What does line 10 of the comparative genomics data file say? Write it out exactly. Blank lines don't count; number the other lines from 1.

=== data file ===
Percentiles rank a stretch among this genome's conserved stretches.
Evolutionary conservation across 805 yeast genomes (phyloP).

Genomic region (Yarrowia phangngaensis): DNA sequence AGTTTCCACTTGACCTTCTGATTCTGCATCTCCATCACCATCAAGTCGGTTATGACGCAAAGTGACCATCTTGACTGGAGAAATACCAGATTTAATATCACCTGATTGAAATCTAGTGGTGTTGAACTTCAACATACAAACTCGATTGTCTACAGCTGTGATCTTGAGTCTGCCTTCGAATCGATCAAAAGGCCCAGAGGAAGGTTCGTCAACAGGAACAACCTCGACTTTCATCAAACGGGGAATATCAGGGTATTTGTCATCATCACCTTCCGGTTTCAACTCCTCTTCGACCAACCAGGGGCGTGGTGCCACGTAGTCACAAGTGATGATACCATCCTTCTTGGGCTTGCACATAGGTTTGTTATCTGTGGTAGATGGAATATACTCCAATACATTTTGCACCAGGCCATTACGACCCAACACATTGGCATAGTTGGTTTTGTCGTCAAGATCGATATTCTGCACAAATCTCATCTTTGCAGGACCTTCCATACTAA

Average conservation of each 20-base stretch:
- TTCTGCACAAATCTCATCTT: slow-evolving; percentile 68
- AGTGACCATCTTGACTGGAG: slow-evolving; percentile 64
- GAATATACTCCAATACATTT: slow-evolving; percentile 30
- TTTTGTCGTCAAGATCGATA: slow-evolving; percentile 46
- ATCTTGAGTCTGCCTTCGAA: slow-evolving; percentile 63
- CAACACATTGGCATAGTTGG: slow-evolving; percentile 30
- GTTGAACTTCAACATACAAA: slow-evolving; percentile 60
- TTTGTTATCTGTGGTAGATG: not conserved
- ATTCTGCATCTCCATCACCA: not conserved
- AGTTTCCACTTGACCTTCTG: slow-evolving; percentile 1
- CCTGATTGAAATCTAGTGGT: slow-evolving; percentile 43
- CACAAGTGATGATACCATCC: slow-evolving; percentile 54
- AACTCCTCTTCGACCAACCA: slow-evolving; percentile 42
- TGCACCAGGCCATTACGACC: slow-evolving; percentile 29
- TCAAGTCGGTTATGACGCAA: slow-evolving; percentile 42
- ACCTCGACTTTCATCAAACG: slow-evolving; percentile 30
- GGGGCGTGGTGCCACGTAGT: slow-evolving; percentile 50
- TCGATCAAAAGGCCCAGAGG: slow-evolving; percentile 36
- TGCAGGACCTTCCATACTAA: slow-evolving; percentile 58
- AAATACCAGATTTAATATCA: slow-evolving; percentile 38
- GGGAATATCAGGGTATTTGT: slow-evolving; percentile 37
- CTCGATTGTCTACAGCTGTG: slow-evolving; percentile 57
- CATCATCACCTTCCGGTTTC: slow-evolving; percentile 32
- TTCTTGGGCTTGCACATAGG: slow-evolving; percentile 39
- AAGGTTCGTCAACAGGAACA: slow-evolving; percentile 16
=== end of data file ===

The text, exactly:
- CAACACATTGGCATAGTTGG: slow-evolving; percentile 30